Sunday, July 27, 2008

Solanaceae Crops

This year is not my best year for the solanaceae crops. Their location really sucks. My major planting area is in three beds that are on a three year rotation. Each bed is four feet wide and they vary in length from about 15' to 20'. This year they are in the shortest one. In addition it is now in partial shade until around 1pm. In late June and early July the sun is high enough in the sky for them to get full sun, but now as the sun gets lower in the sky each day they get less and less. I have one little eggplant that has set and it is now 3" long and touching the ground. I don't know if I should pick it or if I should let it grow longer. It is a mini eggplant anyway - Slim Jim variety. Its eggplants only reach 4-6". I hope they are getting enough sun to set more. They are such beautiful plants with the soft purple leaves.

My jalapeño peppers are the worst off. I almost didn't plant two of them in the spring because of the sun situation. They are right up near the fence, so not only does the tree shade them in the morning, but the fence shades them in the afternoon. You can see the four jalapeños that I have all in a row. The ones on the left are half the height as the one on the right that actually see a few hours of sun each day. But they are all setting fruit. I'm really surprised they could pull it off. I've harvested two jalapeños from each of the two tiniest plants.

As always my Super Chili peppers are doing the best. These are the prettiest plants I've ever seen. They hold their multitudinous fruit upright above the foliage and when the pepper turn red they are stunning. I eat a few of them green, mostly pickled, but the strength of the peppers is when they are red. They are very hot and dry extremely easily.

What I wish I could grow was sweet red peppers. But for some reason sweet peppers don't like growing here. They tend to rot out before getting ripe and since I'm not a green pepper fan, it just doesn't seem worth the space. I wish I could however since it is really hard to find organic red peppers in the store.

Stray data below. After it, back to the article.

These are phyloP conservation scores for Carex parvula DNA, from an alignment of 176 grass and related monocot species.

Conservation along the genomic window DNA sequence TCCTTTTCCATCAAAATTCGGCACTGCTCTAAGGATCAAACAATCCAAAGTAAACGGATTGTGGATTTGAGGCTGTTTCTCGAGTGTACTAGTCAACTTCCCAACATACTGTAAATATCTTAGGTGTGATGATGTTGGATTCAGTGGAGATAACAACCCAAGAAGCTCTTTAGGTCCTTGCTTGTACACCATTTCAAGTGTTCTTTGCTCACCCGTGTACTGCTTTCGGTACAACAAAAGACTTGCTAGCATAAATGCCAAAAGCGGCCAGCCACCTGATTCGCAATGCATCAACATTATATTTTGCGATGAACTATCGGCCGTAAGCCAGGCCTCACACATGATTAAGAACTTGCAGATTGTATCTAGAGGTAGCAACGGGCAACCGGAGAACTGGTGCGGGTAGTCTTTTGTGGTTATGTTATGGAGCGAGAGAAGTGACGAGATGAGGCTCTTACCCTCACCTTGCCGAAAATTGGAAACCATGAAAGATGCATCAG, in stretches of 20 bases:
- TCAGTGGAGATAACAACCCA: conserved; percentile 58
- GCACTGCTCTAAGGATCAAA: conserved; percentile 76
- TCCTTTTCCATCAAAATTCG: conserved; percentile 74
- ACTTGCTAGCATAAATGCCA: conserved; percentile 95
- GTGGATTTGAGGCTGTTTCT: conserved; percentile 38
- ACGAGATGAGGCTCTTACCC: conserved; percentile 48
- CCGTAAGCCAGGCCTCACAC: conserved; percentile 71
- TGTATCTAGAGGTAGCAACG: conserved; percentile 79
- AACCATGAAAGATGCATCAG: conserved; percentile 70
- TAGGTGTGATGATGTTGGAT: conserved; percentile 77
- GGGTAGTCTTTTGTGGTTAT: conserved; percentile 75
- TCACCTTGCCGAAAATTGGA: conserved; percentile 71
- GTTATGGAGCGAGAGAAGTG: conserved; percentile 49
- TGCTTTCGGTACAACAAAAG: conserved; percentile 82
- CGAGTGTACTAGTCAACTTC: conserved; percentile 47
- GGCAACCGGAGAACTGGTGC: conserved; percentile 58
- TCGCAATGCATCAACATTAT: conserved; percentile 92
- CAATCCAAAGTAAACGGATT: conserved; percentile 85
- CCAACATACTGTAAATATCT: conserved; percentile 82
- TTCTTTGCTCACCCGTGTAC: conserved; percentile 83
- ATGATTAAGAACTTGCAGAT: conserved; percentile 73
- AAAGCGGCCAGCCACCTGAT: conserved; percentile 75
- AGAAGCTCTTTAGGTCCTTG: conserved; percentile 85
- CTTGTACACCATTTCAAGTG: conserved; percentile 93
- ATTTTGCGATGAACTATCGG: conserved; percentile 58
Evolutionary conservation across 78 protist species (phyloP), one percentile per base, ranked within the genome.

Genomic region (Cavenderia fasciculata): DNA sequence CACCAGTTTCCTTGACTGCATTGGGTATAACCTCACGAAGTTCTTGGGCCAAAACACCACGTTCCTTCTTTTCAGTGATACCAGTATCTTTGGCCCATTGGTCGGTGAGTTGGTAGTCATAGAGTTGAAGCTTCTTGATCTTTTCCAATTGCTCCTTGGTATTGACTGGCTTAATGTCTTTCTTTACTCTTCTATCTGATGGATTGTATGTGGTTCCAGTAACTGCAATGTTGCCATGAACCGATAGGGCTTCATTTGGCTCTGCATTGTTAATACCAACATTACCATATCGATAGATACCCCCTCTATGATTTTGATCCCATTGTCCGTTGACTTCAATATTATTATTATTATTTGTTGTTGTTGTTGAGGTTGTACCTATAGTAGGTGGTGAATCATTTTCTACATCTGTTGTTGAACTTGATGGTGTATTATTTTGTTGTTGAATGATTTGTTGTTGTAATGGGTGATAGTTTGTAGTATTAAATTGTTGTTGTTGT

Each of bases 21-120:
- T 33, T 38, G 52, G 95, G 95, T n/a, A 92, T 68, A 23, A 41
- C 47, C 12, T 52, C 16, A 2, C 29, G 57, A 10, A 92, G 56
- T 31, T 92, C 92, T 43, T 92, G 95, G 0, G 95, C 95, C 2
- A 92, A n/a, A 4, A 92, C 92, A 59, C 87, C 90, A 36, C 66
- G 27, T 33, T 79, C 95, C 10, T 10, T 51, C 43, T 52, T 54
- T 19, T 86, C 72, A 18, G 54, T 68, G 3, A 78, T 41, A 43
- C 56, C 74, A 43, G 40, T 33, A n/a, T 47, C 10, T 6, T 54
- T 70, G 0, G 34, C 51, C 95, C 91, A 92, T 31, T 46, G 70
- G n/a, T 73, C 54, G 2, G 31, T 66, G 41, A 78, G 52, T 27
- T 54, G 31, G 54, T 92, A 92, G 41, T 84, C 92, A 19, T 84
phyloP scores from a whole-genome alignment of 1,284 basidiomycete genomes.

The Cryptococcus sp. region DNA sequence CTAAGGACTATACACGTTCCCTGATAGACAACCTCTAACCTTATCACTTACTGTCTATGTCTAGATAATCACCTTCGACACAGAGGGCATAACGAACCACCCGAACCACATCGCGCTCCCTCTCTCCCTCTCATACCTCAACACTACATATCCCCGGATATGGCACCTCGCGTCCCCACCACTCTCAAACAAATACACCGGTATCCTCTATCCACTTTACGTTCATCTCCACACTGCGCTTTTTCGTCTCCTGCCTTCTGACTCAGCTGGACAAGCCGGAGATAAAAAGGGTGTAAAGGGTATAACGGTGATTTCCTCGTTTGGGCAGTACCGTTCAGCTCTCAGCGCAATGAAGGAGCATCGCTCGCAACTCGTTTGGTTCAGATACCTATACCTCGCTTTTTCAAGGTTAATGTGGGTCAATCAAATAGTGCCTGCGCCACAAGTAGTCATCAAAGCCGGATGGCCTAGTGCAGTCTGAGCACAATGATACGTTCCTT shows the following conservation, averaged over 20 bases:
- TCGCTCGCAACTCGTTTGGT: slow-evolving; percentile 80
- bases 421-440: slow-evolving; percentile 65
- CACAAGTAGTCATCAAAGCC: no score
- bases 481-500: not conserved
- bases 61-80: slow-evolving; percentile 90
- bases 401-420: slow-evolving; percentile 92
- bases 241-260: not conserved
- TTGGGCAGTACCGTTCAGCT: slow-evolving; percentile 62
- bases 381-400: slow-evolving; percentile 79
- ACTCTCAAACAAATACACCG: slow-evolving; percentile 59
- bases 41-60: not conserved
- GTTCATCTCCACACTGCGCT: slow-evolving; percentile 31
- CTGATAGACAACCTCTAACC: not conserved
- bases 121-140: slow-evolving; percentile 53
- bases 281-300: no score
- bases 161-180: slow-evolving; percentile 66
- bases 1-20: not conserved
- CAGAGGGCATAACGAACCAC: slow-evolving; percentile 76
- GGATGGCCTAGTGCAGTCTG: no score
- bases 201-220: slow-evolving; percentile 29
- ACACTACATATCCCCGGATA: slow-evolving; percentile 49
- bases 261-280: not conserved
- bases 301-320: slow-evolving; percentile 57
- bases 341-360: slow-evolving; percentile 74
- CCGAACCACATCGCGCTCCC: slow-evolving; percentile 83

1. Try lipstick or Carmen peppers, seeds available from Johnny's. I grew them last year and they were fabulous! I did not grow them this year because of the hoop house project. I need to rethink my garden rotation schedule with that change.

    I sounds like your carrot seedlings germinated well under the burlap? Mine did not, need to post about that soon. Of course I did not set up a control group so I don't really have good information about the failure!


  2. The heat lovers are not having a good year here either. June was so cool and cloudy. We do now have fruit on all the peppers escept for the habanero type. And most of the tomatoes have fruit too. Our favorite, the Sungolds, are the most developed.

  3. Ali: My carrots germinated spottily but not too bad. I have a few gaps. So I reseeded in the gaps. Those were even more spotty. A few of them have come up, but not many. In general the burlap seems to have worked better than the non-burlap so. It seems to keep our heavy rains from washing away the seed.

    Curmudgeon: Sungolds are my favorite too. I've been eating them for a while now and they are so tasty.